This Post is a guideline about custom sock design, make sure you read this carefully to ensure we can knit out your design on the socks.

Custom sock design guideline

Designing for socks and other knitted goods is a very different process from designing for printed materials. The following is a brief guide for you to understand how socks are designed from the first pixel on the screen to the last stitch of yarn on the machine.

Setting up a knitting machine for a single sock design is similar to preparing an offset printer to produce a single design for a printed good. There is a good deal of preparation and set up before knitting begins.
1. Creating a pattern
Classic patterns such as argyles, polka dots, and stripes are designs that consistently execute well. We have the ability to knit a variety of different patterns. To ensure that designs like these knit out well, we have several tips.

1.1 Repeating patterns
In repeating patterns, it’s important to pay attention to the size of individual assets in the design. Keep in mind that designs on a sock stretch when worn. Too big, and the image will become very big as it stretches around the wearer’s ankle or foot. Too small, and the design will not render legibly on the sock.

1.2 Colors
The number of colors used in a design will affect the execution of the sock. The general rule is to use no more than 8 colors in a single design (including the background, heel, toe and top colors), and of those, no more than 5 colors can change through one horizontal line of the sock. Generally speaking, the more complex designs execute better when fewer colors are used.

Every time color changes, the yarn of that color is cut and tied off inside the sock. The fewer cuts, the better – designs that have frequent color changes are bulkier, don’t stretch as easily, and run a higher risk of knitting errors.

Color accuracy is one of the most important things combining design and production, below is a post on how to specify the right pantone TCX colors to ensure color accuracy:

2. Typography
Typography on socks: it is our suggestion that text on socks is kept to a minimum. A production file for knitting is prepared as a 168-pixel (for 168 needle machines) wide bitmap image. At this fixed size, the smaller the type, the poorer the legibility. If a logotype or byline must be included, we recommend placing it on the footbed of the sock. This ensures that the type will not be distorted by the stretch of the sock, and that the main pattern will not be interrupted.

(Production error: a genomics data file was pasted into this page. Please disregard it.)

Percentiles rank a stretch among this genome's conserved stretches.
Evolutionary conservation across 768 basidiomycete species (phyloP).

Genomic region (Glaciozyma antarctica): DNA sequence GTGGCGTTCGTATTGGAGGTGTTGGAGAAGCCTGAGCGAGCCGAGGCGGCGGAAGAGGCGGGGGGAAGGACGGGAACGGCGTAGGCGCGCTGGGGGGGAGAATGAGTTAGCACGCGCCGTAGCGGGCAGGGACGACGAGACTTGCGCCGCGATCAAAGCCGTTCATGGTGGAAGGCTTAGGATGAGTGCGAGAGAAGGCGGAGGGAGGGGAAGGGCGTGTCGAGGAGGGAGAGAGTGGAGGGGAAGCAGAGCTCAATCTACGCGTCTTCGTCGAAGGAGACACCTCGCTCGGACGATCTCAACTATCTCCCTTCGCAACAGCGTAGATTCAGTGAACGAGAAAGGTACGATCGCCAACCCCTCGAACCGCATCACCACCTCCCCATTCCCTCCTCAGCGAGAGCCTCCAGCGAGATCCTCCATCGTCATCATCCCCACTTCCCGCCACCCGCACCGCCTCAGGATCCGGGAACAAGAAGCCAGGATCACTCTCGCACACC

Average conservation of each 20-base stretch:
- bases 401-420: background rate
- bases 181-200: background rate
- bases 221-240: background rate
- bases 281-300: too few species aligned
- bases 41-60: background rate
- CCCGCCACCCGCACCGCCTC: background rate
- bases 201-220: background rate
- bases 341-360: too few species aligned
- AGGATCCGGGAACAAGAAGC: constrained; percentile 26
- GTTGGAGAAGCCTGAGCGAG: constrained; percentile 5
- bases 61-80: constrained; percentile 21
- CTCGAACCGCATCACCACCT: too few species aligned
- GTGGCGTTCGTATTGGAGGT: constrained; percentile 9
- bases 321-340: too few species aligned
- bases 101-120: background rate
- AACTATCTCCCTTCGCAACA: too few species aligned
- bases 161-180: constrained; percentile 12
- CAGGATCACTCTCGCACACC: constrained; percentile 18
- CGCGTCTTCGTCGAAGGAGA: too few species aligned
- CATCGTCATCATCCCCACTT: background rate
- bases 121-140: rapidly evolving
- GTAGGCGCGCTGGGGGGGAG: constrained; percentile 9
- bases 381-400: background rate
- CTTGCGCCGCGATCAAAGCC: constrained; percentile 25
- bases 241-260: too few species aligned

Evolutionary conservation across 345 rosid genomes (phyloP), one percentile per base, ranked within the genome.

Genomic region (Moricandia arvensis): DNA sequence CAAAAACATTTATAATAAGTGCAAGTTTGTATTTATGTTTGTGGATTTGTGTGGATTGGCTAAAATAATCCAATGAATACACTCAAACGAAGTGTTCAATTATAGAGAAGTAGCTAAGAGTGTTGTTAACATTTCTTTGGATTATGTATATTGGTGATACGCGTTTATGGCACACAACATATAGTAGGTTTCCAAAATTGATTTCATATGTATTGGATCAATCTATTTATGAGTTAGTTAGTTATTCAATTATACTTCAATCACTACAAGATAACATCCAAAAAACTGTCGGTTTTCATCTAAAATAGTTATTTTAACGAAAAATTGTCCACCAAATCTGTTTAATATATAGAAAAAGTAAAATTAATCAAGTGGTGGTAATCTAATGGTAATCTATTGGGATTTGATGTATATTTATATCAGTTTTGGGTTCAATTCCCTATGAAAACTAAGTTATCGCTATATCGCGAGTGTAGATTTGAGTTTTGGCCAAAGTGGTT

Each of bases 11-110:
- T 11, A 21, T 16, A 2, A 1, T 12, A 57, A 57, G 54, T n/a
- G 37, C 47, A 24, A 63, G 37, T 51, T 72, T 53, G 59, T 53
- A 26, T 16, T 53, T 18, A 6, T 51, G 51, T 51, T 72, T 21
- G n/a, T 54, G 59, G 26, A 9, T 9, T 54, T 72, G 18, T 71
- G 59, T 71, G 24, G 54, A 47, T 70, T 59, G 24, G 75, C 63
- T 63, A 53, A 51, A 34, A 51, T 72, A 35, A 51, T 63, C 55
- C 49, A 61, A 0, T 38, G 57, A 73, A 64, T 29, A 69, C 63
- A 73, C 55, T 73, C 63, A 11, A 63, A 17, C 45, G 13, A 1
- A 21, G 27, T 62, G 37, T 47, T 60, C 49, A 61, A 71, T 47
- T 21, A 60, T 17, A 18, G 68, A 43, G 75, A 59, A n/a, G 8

3. Logos
Certain logos execute better than others when knit. Complex linework, color overlays, and gradients are very difficult to achieve and are generally best applied to custom packaging. Because of the fixed number of stitches in a sock, bold and simple shapes are typically best for sock designs.

Final Step: Transferring a design to a production file
Creating knit-ready file typically involves transferring a vector design or otherwise into a production sized bitmap image, which will be done by our skilled programming team. Our knitting technicians use this file to program a knitting machine to transpose each individual pixel in the file to a stitch on the sock.

Once your design is finished, we will review it to ensure it meets the required technical specifications. Please send us your native files and PDF mockup, and we will suggest any changes to make sure it will be the best sock it can be.

Download the custom sock design template kit:
Besides of this custom sock design guideline, we have specially designed a design template kit for you including sock design, tag design, band design, check out the post below to download it!

Ready for Production?
Read our post about detailed socks manufacturing process:

Also, Contact us about socks manufacturing service.

Acknowledgement: Content of this post is revised from that shared by SOCKCLUB.

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